The Hobbit: An Unexpected Journey is here at last and it's worth its weight in gold, 10 times over! It is unquestionably one of the greatest cinematic experiences ever and a proud prequel to the equally consummate The Lord Of The Rings trilogy.
Spectacular beyond belief, this emotional and visceral visual flight of fantasy truly celebrates the art of storytelling and story making at its most enchanting and mesmerising. It is one of the most imaginative and gripping stories ever and is what cinema and the art of filmmaking is all about.
It's astounding to think that one of the greatest stories ever told, brought to life by one of the greatest filmmaking teams in the world, sprung from the fertile imagination of Bloemfontein-born JRR Tolkien - it is interesting that, as a child, Tolkien was bitten by a large baboon spider, which is echoed in The Hobbit. Also, the themes of personal growth and forms of heroism are central themes of the story and, along with motifs of warfare, these themes reflect Tolkien's own experiences during World War I.
And, no, I am not going to reveal anything about The Hobbit's story; it would be a deadly shame to ruin such a refined and illuminating experience.
Overwhelming epic grandeur and gallant mythology
What makes The Hobbit such an endearing and memorable journey, is that its magnificent and overwhelming epic grandeur, and gallant mythology are grounded in an astounding magic realism. There are moments that take your breath away and wilfully imprison your imagination, unlike anything you have experienced before. Even if you are not a Lord Of The Rings follower, you can't deny its artistic merits and intelligent storytelling. And if you experience The Hobbit fresh, without having read the book and still have some vivid recollections of The Lord Of The Rings films, you will most definitely make a point of watching the entire saga all over again; this is one marathon you can look forward to.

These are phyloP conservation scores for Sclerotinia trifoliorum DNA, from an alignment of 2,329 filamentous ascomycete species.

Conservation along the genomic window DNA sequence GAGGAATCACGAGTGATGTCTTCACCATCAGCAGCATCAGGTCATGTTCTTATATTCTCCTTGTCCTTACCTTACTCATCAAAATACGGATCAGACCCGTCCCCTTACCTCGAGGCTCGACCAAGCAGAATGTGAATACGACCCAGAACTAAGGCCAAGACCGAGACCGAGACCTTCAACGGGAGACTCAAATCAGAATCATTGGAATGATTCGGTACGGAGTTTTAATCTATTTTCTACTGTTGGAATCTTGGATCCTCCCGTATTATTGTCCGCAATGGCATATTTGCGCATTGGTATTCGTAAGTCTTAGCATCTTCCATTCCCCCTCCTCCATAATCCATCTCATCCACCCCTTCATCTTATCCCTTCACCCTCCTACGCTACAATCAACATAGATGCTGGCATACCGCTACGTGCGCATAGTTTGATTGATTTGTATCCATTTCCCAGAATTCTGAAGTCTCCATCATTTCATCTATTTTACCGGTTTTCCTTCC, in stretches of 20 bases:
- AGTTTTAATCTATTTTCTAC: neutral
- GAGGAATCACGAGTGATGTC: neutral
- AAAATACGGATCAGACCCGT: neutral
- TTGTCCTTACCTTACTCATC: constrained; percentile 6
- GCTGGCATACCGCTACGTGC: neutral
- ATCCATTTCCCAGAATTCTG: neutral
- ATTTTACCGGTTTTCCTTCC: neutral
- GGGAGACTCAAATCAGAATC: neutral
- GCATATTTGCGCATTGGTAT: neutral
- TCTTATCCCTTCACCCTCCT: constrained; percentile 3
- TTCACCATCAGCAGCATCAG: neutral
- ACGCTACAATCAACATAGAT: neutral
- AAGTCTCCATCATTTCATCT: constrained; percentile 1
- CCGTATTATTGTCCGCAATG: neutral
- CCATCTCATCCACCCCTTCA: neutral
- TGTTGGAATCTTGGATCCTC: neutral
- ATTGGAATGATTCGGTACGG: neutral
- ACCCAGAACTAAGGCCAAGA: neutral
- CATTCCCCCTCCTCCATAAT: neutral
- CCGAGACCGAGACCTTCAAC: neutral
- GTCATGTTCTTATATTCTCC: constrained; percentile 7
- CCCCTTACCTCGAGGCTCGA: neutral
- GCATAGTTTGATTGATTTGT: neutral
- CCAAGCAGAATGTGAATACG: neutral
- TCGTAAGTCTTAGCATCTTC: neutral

One of the most charming aspects of The Hobbit is its characters; good or bad, meaningful or malevolent, each and every creation is unique and perfectly brought to life - from Bilbo Baggins and Gandalf The Grey, to 13 fortune-seeking dwarves, the legendary dwarf warrior Thorin Oakenshield, dragons, to giant spiders, hostile elves, ravenous wolves, and - perhaps the most perilous of all - a subterranean creature named Gollum, they are all magnificent in both performance and realisation.
Director Peter Jackson's passion deserves every award bestowed on him and his team, particularly his dynamic co-screenwriting team of Fran Walsh and Philippa Boyens, his fellow Oscar-winning co-writers on The Lord Of The Rings films, along with Guillermo del Toro.
An additional treasure trove of material
They pieced together an additional treasure trove of material from a revered English writer, professor and philologist developed in the decades after The Hobbit was first published, as well as 125 pages of appendices at the end of The Lord Of The Rings, which provided more back-story to the history of Middle Earth, describing some of the politics and events that occur during the years pertaining to The Hobbit and was more serious, darker in tone, and more in line with The Lord Of The Rings.
Although there are moments of pure terror, its nightmarish horror never offends or becomes overbearing; the dark forces of antagonism become a worthy opponent in the war zone for supremacy. Another great aspect of The Hobbit is that it underlines an important message during a time of war and dispute, and shows that home is indeed where the heart is and that outside familiar comfort zones lies an adventure that challenges the endurance of the human spirit and, ultimately, reveals our true humanity.
The Hobbit also shines a beacon of hope for outsiders who grow up in the shadow of destitution and loneliness, showing that friendship can be found in the most unlikely of places and that it can indeed make the world a better and more peaceful kingdom for all to share and rejoice in.
Behind the scenes
For Peter Jackson, the process of dreaming and doing never ends. Once he and his team have wrapped this film, they will begin on the central film in the trilogy, The Hobbit: The Desolation Of Smaug, and then on to the finale, The Hobbit: There And Back Again. But, the filmmaker says, even then, it's never over, "because the day that we finish the movie, usually within a day or two of it premiering, suddenly the movie exists in a whole different form. People still write us who have seen The Lord Of The Rings, kids who have just seen it for the first time. And that's part of the joy of making films. You're realising that you've created something that is entertaining people and will hopefully entertain people for years to come after we're all gone. It doesn't end with the completion of the film, not really. The real satisfaction comes when the movie begins screening in cinemas - it leaves your hands and passes into the hands of those it was made for - the audience."
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